In-Fusio announced at the 2005 CTIA IT Wireless and Entertainment trade show that it would bring the blockbusterto mobile phones as part of an exclusive three-year deal with Microsoft.
More than a year after the initial agreement and with no Halo game available for mobile phones, In-Fusio filed suit against Microsoft in U.S. District Court in Seattle last month, charging the company with refusing to approve game designs while still demanding payment for an exclusive license.
"In the last 11 months, Microsoft has approved no fully developed In-Fusio Halo game designs, ignoring and then refusing to accept In-Fusio's game design concepts with little or no explanation and leaving In-Fusio little basis to revise its concepts to obtain Microsoft's approval," the suit reads.
Microsoft approved the first project under the agreement, Halo Portal, an application that lets users download Halo ring tones and wallpaper to their mobile phones. However, when the company turned its efforts toward creating an actual Halo game for the mobile marketplace, it claims Microsoft stonewalled it, refusing to approve no fewer than four game design concepts between February and September of 2006 and not offering explanations for the rejections.
According to the suit, the original agreement called for In-Fusio to pay Microsoft guaranteed minimum royalties of $2 million, spread out in $500,000 payments between January 1, 2006, and June 1, 2008. After rejecting In-Fusio's designs, Microsoft agreed to delay the payment schedule "pending efforts to agree on acceptable Halo design concepts," the suit reads.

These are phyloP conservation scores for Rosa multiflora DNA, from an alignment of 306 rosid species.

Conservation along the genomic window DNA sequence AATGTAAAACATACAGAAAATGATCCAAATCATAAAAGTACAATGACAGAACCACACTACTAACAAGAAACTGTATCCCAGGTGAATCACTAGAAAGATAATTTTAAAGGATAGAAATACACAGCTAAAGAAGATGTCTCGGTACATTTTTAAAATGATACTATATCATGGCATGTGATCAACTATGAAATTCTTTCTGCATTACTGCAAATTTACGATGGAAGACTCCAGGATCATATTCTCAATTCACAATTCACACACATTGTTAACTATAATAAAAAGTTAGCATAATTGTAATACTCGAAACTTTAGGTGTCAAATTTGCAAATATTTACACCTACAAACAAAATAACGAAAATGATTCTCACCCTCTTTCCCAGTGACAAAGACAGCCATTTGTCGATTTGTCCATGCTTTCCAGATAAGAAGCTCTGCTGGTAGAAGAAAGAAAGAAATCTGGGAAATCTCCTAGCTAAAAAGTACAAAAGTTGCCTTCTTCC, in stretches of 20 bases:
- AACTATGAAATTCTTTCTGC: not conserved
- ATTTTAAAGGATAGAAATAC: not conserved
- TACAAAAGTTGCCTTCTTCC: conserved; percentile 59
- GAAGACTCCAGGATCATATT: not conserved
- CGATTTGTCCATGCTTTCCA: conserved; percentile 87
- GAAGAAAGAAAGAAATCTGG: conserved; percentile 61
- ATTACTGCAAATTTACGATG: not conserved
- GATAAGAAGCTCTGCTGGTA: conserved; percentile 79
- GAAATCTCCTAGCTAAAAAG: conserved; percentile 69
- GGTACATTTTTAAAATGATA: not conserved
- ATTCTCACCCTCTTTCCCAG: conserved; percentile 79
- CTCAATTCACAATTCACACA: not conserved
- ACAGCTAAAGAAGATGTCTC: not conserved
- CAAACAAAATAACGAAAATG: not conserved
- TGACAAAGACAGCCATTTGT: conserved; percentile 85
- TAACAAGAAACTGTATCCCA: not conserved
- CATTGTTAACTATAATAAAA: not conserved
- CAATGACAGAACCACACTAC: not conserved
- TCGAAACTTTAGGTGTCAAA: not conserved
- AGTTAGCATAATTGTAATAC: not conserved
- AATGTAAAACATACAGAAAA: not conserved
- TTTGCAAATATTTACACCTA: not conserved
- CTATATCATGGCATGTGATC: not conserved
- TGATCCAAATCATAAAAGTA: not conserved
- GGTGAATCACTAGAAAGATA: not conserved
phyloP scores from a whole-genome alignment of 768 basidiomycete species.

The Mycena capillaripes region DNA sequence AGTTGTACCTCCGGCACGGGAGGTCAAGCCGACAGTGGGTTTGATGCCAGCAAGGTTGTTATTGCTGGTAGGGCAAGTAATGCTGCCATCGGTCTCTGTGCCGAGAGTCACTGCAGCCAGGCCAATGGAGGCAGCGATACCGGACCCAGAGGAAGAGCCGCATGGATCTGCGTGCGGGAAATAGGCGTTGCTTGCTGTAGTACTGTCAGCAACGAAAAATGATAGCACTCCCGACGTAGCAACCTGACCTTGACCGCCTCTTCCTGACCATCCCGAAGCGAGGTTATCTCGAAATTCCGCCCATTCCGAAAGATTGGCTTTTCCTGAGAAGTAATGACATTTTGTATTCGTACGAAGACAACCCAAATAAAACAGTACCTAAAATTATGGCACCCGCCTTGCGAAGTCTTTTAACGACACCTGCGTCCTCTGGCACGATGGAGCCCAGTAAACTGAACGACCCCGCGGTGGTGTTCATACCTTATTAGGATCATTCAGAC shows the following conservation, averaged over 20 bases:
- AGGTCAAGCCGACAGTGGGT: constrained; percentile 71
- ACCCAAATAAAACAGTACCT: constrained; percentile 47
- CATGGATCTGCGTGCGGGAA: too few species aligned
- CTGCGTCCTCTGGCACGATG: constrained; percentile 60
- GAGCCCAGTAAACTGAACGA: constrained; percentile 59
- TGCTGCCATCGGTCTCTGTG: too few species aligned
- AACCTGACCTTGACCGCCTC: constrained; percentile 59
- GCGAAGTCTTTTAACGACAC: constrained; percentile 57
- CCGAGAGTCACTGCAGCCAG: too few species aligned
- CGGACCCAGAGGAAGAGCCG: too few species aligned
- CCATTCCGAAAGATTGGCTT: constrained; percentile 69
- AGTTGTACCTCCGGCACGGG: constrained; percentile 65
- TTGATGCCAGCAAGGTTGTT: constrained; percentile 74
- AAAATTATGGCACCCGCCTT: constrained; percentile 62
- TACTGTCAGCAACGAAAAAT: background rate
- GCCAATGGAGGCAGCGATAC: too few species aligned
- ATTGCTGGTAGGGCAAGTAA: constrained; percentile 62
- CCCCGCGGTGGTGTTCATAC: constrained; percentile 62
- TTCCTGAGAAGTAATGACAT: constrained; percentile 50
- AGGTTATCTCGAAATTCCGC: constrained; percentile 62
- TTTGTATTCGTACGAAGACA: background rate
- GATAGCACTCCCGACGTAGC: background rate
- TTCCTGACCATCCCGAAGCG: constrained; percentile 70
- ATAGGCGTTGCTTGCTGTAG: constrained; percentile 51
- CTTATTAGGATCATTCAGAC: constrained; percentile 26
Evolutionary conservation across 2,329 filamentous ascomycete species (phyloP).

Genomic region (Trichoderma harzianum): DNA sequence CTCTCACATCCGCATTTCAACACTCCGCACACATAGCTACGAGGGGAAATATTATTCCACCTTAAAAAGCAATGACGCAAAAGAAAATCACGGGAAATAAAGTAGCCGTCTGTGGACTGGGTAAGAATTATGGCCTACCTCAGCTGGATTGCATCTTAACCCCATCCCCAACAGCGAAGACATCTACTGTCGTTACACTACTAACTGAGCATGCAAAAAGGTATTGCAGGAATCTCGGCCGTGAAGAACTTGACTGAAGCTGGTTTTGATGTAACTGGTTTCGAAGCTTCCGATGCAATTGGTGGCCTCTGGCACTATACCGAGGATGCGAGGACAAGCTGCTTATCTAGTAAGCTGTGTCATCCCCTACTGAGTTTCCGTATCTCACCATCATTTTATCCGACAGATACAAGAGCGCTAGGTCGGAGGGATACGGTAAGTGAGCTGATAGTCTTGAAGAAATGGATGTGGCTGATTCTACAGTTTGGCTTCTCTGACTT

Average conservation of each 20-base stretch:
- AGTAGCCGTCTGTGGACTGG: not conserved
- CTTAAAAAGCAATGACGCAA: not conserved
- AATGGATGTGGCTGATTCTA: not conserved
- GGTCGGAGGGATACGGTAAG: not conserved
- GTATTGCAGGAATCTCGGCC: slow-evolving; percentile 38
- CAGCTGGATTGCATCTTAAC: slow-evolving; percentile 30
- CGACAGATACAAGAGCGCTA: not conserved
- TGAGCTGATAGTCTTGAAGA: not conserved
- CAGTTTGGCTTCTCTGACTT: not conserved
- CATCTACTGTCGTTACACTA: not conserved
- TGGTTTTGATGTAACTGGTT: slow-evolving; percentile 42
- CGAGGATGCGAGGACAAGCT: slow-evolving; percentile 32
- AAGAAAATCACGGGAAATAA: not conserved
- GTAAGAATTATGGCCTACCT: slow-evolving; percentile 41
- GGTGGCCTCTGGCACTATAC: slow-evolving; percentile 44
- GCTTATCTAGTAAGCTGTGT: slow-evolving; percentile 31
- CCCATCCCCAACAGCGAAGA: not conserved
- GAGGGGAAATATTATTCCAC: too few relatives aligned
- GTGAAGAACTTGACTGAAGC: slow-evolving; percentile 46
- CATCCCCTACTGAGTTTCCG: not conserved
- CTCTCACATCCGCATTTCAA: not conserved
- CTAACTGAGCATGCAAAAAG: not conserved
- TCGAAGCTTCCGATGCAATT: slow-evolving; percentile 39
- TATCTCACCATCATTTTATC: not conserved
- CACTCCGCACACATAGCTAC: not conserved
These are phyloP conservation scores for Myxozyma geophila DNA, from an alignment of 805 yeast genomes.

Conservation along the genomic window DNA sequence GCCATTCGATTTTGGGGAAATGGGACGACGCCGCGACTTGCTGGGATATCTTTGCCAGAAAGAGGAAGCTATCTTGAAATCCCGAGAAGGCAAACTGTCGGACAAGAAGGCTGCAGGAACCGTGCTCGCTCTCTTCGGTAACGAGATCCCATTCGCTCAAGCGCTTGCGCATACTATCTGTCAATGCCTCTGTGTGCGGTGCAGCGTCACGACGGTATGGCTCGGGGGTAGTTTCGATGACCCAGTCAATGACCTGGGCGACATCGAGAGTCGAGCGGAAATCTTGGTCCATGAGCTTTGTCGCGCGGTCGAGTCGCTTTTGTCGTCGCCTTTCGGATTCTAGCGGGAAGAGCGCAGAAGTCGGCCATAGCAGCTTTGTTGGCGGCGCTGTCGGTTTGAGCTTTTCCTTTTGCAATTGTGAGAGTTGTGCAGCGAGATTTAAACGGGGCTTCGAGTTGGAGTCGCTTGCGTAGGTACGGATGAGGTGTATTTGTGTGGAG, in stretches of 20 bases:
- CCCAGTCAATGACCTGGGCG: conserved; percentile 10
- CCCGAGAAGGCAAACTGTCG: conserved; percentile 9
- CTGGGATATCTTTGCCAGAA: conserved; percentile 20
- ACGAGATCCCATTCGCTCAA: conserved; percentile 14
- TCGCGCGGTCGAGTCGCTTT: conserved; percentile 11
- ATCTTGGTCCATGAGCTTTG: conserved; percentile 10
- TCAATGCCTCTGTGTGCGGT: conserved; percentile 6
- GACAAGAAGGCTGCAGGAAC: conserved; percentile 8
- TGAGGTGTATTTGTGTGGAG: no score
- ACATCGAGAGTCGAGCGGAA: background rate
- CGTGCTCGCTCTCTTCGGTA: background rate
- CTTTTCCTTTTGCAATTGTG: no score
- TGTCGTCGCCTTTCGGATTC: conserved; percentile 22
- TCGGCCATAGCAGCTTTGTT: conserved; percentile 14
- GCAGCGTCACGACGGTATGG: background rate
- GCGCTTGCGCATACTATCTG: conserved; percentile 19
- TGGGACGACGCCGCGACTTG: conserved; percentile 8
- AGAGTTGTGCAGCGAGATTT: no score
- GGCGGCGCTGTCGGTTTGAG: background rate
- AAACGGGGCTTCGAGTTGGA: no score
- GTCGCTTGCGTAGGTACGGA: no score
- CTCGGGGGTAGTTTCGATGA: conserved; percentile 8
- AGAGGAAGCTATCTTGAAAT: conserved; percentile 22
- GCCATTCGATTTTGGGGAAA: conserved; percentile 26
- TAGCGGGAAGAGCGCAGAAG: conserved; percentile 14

However, In-Fusio claims that last November, Microsoft sent notice that it would terminate the contract unless In-Fusio made its delayed payment of $500,000 within 30 days. The developer says it believes Microsoft could not terminate the contract, stating that the publisher was already in breach of the agreement for unreasonably rejecting its game designs without explanation.
As a result, In-Fusio seeks judgment to retain exclusive rights to Halo on mobile phones for an extended period to be determined at trial and that Microsoft has waived its right to review and approve In-Fusio's Halo products as a result of its refusal to approve the concepts. In-Fusio is also seeking a cumulative amount of no less than $10 million in damages for breaches of contract and covenant of good faith, as well as legal fees.
In-Fusio has had a publishing relationship with Microsoft since 2004 and has previously published mobile versions of games including Midtown Madness 3, Zoo Tycoon 2, Age of Empires 2, Banjo-Kazooie, Sabre Wulf and It's Mr. Pants.
A Microsoft representative declined to comment on the lawsuit.
Brendan Sinclair reported for GameSpot.